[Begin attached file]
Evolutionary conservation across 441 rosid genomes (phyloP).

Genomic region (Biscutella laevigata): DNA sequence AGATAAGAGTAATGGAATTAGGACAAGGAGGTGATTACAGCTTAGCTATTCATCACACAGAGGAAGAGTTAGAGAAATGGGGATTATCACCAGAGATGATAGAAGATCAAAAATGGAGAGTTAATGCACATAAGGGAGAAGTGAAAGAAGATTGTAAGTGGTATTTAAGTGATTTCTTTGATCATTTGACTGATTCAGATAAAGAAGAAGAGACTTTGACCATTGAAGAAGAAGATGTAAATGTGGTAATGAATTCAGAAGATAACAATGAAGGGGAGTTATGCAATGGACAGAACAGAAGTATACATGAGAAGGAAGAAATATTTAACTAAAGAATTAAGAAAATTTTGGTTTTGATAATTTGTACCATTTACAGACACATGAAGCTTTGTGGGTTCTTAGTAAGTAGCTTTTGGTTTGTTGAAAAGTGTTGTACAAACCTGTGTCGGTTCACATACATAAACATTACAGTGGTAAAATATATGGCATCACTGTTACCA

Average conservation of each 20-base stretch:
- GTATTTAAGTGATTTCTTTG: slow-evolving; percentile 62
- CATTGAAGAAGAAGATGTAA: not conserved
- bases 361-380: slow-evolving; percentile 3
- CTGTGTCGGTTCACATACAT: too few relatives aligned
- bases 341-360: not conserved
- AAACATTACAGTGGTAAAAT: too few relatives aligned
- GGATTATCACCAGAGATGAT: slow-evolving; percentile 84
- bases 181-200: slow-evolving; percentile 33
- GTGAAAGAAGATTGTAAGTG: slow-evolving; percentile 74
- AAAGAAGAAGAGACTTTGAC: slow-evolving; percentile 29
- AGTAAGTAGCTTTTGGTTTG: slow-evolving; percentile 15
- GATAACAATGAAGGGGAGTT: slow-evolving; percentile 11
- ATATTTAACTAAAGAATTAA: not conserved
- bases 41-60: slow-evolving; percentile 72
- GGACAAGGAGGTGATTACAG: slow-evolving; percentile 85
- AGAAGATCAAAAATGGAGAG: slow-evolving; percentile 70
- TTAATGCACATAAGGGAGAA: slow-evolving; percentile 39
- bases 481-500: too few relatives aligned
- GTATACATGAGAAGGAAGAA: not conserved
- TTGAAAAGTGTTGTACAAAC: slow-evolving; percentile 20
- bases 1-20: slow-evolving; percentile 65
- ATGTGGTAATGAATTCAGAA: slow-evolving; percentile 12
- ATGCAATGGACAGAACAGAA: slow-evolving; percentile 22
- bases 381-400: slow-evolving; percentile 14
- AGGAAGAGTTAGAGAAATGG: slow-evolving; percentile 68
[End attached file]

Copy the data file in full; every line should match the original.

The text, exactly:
Evolutionary conservation across 441 rosid genomes (phyloP).

Genomic region (Biscutella laevigata): DNA sequence AGATAAGAGTAATGGAATTAGGACAAGGAGGTGATTACAGCTTAGCTATTCATCACACAGAGGAAGAGTTAGAGAAATGGGGATTATCACCAGAGATGATAGAAGATCAAAAATGGAGAGTTAATGCACATAAGGGAGAAGTGAAAGAAGATTGTAAGTGGTATTTAAGTGATTTCTTTGATCATTTGACTGATTCAGATAAAGAAGAAGAGACTTTGACCATTGAAGAAGAAGATGTAAATGTGGTAATGAATTCAGAAGATAACAATGAAGGGGAGTTATGCAATGGACAGAACAGAAGTATACATGAGAAGGAAGAAATATTTAACTAAAGAATTAAGAAAATTTTGGTTTTGATAATTTGTACCATTTACAGACACATGAAGCTTTGTGGGTTCTTAGTAAGTAGCTTTTGGTTTGTTGAAAAGTGTTGTACAAACCTGTGTCGGTTCACATACATAAACATTACAGTGGTAAAATATATGGCATCACTGTTACCA

Average conservation of each 20-base stretch:
- GTATTTAAGTGATTTCTTTG: slow-evolving; percentile 62
- CATTGAAGAAGAAGATGTAA: not conserved
- bases 361-380: slow-evolving; percentile 3
- CTGTGTCGGTTCACATACAT: too few relatives aligned
- bases 341-360: not conserved
- AAACATTACAGTGGTAAAAT: too few relatives aligned
- GGATTATCACCAGAGATGAT: slow-evolving; percentile 84
- bases 181-200: slow-evolving; percentile 33
- GTGAAAGAAGATTGTAAGTG: slow-evolving; percentile 74
- AAAGAAGAAGAGACTTTGAC: slow-evolving; percentile 29
- AGTAAGTAGCTTTTGGTTTG: slow-evolving; percentile 15
- GATAACAATGAAGGGGAGTT: slow-evolving; percentile 11
- ATATTTAACTAAAGAATTAA: not conserved
- bases 41-60: slow-evolving; percentile 72
- GGACAAGGAGGTGATTACAG: slow-evolving; percentile 85
- AGAAGATCAAAAATGGAGAG: slow-evolving; percentile 70
- TTAATGCACATAAGGGAGAA: slow-evolving; percentile 39
- bases 481-500: too few relatives aligned
- GTATACATGAGAAGGAAGAA: not conserved
- TTGAAAAGTGTTGTACAAAC: slow-evolving; percentile 20
- bases 1-20: slow-evolving; percentile 65
- ATGTGGTAATGAATTCAGAA: slow-evolving; percentile 12
- ATGCAATGGACAGAACAGAA: slow-evolving; percentile 22
- bases 381-400: slow-evolving; percentile 14
- AGGAAGAGTTAGAGAAATGG: slow-evolving; percentile 68